Skittishness over a looming invasion of Iraq is clobbering Brazil. In a move that is at very least indirectly linked to the escalating conflict, Brazil's Central Bank jacked up the benchmark interest rate by 100 basis points to 26.5% last week and lifted reserve requirements on demand deposits to 60% from 45%. That dashed hopes that rising investor comfort with the new presidential administration would swiftly bring down rates. The upshot for the securitization sector is that deal making is tougher.
"Why would anyone go into illiquid, unusual paper when treasuries are paying so much?" asked one market participant.
In addition, state company pension funds have not finished the management reshuffling that normally follows a change in government. Piled on top of this mess is the countdown to Carnival, which culminates the first week of March.
Yet a few securitizers are soldiering on. Two of these are hawking receivables investment funds, a novel structure known as FIDCs. BMG is understood to have already launched its R$100 million (US$28 million) FIDC backed by personal loans. A similar securitization of consumer loans, FMAX, has March 11 for the opening, which will be offered through an official announcement at 115% of the benchmark CDI rate. An interest-rate trigger has bumped up the subordinated piece of that deal to R$38 million (US$11 million) from an original R$36 million (US$10 million) (see ASR 2/10 p.23).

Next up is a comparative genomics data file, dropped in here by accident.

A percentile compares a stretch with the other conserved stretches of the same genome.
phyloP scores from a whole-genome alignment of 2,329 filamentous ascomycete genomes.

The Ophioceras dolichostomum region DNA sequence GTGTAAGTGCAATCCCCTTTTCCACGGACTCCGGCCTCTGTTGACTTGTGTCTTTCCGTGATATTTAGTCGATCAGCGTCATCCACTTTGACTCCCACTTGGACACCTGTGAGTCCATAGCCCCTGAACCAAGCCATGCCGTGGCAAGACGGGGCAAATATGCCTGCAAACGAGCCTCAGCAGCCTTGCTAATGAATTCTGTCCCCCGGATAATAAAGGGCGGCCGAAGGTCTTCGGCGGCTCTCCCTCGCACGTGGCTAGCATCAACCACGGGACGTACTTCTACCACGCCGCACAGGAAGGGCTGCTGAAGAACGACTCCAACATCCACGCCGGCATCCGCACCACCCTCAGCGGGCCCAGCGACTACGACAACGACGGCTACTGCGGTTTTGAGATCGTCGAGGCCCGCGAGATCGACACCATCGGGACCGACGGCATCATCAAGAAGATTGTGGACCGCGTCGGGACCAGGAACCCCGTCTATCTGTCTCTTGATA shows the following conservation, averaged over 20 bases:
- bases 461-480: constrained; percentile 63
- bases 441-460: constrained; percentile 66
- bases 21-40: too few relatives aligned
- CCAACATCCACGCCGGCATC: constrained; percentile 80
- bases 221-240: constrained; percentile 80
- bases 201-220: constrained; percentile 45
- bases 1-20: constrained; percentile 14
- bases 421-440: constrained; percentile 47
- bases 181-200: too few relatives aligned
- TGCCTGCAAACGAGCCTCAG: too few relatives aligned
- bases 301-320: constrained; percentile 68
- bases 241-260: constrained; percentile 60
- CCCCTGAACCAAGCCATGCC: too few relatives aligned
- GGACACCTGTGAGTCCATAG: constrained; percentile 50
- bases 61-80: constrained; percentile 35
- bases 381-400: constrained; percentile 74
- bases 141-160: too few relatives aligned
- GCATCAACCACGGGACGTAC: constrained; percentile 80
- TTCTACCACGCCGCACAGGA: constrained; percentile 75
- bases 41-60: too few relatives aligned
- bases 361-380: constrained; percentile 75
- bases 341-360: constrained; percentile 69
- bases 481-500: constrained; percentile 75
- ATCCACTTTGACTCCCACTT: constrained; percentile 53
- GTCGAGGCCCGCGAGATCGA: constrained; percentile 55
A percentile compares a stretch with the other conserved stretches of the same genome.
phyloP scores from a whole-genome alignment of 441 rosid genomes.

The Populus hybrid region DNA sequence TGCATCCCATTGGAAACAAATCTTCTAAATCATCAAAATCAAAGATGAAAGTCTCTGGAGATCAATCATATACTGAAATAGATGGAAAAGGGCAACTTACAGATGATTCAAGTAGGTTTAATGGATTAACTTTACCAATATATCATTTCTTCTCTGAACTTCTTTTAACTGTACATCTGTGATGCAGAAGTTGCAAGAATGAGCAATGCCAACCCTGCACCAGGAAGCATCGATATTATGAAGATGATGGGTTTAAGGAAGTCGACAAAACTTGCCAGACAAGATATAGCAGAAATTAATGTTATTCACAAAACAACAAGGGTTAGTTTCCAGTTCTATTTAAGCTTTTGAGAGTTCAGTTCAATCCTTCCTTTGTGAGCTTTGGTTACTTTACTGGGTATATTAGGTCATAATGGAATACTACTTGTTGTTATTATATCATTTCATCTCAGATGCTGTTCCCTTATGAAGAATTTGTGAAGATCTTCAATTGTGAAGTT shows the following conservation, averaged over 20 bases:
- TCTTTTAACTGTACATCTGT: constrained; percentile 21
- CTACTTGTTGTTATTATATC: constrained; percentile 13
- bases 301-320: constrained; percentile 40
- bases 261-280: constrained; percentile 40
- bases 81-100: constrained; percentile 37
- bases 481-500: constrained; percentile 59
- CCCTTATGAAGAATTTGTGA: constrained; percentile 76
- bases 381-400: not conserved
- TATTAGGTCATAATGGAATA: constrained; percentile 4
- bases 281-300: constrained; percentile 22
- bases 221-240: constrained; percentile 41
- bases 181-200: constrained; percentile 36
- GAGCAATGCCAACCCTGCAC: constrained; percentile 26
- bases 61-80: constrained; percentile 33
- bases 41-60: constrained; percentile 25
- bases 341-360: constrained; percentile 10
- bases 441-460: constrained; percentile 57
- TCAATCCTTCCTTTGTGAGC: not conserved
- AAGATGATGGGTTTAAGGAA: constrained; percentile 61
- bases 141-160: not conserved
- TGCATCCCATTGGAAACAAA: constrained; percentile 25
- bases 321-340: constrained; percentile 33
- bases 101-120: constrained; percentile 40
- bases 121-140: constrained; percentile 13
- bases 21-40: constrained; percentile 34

It may take some time to gauge market reaction to the FIDCs, since participants expect the deals to take up to a few months to sell in their entirety. Should those transactions go smoothly, one source said subprime consumer receivables might be one of the next targets, with the recovery rate tied to the returns on the shares.
In a more traditional securitization sector, Brazilian Securities has yet to close its R$7.59 million (US$2.1 million) senior piece of an MBS. Thanks to the deal's tiny size, a single investor may just carry it off, sources said. That lone white knight could turn out to be the Inter-American Investment Corporation (IAIC), an arm of the Inter-American Development Bank whose mandate is to promote the development of local capital markets. The IAIC has purchased and resold previous MBS from Brazilian Securities, said a source familiar with the securitizer.
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